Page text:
Personal injury Library

How Does Joint and Several Liability Work in Texas?

Proportionate responsibility: joint and several liability.

In our continuing discussion of what courts term "proportionate responsibility," we'll now examine a key aspect of how the law deals with liability of multiple defendants, "joint and several liability."

How joint and several liability works in Texas.

When two people (or companies) cause an accident, it makes sense for them both to be on the hook for damages caused to the victims. But under the doctrine of joint and several liability, one of the perpetrators can be held responsible for the entirety of the victim's losses. To use an easy example, under the traditional formulation, if a jury found Bob 1% liable for your accident and Sally 99% liable, you could recover 100% of what a jury awarded you from Bob. Why does this matter? If Bob is a multimillionaire and Sally is bankrupt, you could recover whatever money you needed from the "deep pockets."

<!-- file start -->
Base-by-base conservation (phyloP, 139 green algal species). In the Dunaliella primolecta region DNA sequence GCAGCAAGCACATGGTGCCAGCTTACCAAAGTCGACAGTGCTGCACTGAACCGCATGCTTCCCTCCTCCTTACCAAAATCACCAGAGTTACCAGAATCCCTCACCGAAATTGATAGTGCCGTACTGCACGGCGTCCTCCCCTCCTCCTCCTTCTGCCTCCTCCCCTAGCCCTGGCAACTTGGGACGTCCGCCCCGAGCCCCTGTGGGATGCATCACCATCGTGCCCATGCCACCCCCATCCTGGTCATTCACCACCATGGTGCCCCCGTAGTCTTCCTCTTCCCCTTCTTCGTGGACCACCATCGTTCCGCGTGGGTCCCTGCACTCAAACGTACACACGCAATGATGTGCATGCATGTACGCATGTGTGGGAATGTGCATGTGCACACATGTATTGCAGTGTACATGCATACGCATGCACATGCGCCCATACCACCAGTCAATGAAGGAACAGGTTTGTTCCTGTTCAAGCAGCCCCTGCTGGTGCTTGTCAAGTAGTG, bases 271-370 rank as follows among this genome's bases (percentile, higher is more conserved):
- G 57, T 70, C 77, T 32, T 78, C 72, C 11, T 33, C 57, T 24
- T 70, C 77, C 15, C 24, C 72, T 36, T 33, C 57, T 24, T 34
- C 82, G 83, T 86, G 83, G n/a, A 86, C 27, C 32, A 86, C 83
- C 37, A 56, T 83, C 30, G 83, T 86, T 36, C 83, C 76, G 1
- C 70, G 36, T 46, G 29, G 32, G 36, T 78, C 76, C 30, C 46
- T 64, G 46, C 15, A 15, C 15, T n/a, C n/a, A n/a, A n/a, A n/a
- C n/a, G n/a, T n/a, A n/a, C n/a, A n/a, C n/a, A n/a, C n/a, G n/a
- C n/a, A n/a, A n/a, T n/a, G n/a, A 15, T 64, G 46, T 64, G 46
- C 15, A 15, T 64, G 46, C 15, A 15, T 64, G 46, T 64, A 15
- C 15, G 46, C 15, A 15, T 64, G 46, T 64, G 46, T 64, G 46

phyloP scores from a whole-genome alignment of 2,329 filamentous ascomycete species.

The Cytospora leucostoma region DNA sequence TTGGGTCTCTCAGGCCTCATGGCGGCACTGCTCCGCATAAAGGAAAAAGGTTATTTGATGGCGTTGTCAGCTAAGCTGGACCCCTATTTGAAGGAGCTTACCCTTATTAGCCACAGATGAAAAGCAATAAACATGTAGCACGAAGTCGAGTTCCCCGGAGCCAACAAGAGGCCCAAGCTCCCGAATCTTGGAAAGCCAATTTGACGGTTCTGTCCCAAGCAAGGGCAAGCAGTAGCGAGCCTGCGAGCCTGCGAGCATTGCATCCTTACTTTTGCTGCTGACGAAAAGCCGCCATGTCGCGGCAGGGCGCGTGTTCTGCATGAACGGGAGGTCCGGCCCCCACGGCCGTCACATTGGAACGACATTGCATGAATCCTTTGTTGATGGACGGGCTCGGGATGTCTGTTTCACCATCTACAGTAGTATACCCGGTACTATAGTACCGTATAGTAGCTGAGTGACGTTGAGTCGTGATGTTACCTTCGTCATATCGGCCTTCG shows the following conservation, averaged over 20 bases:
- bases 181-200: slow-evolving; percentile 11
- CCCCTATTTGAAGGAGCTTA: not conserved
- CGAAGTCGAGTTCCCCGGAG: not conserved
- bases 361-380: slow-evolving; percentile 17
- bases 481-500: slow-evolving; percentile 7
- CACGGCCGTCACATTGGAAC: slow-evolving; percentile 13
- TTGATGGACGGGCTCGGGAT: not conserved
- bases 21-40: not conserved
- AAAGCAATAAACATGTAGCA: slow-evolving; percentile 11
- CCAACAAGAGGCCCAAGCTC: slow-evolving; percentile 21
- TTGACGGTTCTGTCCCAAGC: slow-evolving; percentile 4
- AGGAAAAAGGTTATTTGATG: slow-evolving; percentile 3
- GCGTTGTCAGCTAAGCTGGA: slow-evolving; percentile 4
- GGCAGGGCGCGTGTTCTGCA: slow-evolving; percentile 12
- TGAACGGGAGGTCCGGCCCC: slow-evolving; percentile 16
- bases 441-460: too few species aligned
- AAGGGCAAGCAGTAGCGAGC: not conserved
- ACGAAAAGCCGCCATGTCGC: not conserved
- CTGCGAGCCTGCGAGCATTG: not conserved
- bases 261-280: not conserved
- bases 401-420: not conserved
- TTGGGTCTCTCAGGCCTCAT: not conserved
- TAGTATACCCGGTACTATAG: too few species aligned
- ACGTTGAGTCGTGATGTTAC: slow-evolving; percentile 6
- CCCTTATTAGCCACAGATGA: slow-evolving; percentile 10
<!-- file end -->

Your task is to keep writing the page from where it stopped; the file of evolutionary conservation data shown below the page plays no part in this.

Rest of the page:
The idea behind it is pretty simple. Since Bob contributed to the accident and Sally has no money, for whom is it "unfair" to suffer financial losses---you or Bob?

In Texas, we have a significantly modified version of this system. The relevant features work like this:

  • Most cases: If a defendant is found 51% or more at fault, that defendant is jointly and severally liable.
  • The minority of cases: Where a defendant intentionally committed a criminal act---like murder or sexual assault---the defendant is likewise jointly and severally liable.

The "51% Rule" would therefore protect the people or corporations who only made slight contributions to the accident from being burdened with the entirety of the losses.

How joint and several liability impacts the litigation.

Defense lawyers know about joint and several liability, too. If one defendant has a lot of insurance or money in the bank, their lawyers are nervous that their clients could be on the hook for the entirety of a large judgment. As such, they'll focus like a laser on two things: 1) making you look bad; and 2) making the other defendant(s) look bad. They'll hurl mud at everyone else to try to make their clients look better than they truly are.

We've been doing this kind of law for 25 years, and we've seen all the tricks before. Our job is to fully investigate each case and aggressively litigate it from start to finish so that we find out the truth of what happened. We aren't intimidated by the defense's tactics, and you shouldn't be either.

If you've been hurt or lost a loved one, let us walk you through exactly how the law views your potential claims. Call us at (855) 326-0000 now.

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